Arkansas court: Current justices should hear same-sex marriage case

Arkansas Supreme Court

Arkansas Supreme Court

Arkansas Supreme Court

Arkansas Supreme Court

LITTLE ROCK, Ark. — Arkansas’ highest court ruled Thursday that its current lineup of justices should decide whether to legalize gay marriage in the state, which could clear the way for a decision that has been delayed for months by an unusually public split on the court.

The state Supreme Court ruled that Justice Rhonda Wood, who took office in January, should participate in the case, not Special Justice Robert McCorkindale, who was appointed by former Gov. Mike Beebe last year and who heard oral arguments in November.

“Our constitution provides for the elected justices of this court to determine pending appeals,” the court wrote in its ruling. “Special justices are temporary and their appointments cannot be used to thwart the clear language and intent of our constitution.”

The dispute over whether Wood or McCorkindale would hear the case effectively sidelined it.

The state is appealing Pulaski County Judge Chris Piazza’s decision last year striking down a constitutional amendment and earlier state law defining marriage as between a man and a woman. More than 500 gay couples were issued marriage licenses before the state Supreme Court suspended Piazza’s ruling.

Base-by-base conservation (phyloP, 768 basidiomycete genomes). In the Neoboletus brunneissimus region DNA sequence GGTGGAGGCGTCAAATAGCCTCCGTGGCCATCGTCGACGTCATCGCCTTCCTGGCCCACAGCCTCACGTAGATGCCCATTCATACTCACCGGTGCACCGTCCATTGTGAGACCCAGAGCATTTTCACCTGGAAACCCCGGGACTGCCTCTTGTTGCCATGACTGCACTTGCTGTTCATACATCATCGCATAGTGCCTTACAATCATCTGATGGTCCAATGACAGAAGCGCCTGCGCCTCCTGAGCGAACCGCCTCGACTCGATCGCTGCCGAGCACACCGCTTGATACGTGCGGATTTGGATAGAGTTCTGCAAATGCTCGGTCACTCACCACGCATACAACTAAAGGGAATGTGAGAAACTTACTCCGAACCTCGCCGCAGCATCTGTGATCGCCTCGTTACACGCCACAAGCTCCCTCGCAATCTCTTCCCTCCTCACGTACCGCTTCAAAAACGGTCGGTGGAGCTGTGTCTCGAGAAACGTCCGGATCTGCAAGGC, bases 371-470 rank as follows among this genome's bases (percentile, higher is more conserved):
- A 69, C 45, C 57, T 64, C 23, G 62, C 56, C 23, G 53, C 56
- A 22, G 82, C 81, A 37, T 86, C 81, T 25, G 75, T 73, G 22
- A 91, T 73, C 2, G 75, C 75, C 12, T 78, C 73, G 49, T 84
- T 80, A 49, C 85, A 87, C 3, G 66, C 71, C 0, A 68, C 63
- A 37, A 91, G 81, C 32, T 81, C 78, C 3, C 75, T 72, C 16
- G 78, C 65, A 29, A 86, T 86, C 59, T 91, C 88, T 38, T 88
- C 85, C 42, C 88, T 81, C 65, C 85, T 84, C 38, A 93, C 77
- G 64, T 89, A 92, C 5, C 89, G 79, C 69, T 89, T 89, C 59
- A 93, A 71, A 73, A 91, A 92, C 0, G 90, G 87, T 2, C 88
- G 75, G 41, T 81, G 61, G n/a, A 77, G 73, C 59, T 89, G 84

Chief Justice Jim Hannah and Justice Paul Danielson recused from the case over which justice should participate, and both accused the court majority of unnecessarily delaying the case. Wood also recused from the case over whether she should serve. Gov. Asa Hutchinson last month appointed three justices to the spinoff case.

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In Thursday’s ruling, the court defended its actions and said the dispute needed to be resolved before it could take up the same-sex marriage case.

“The purpose of the present action is to resolve this issue so that the underlying case can be determined and not for the purpose of delay,” Justice Karen Baker wrote in the court’s ruling.

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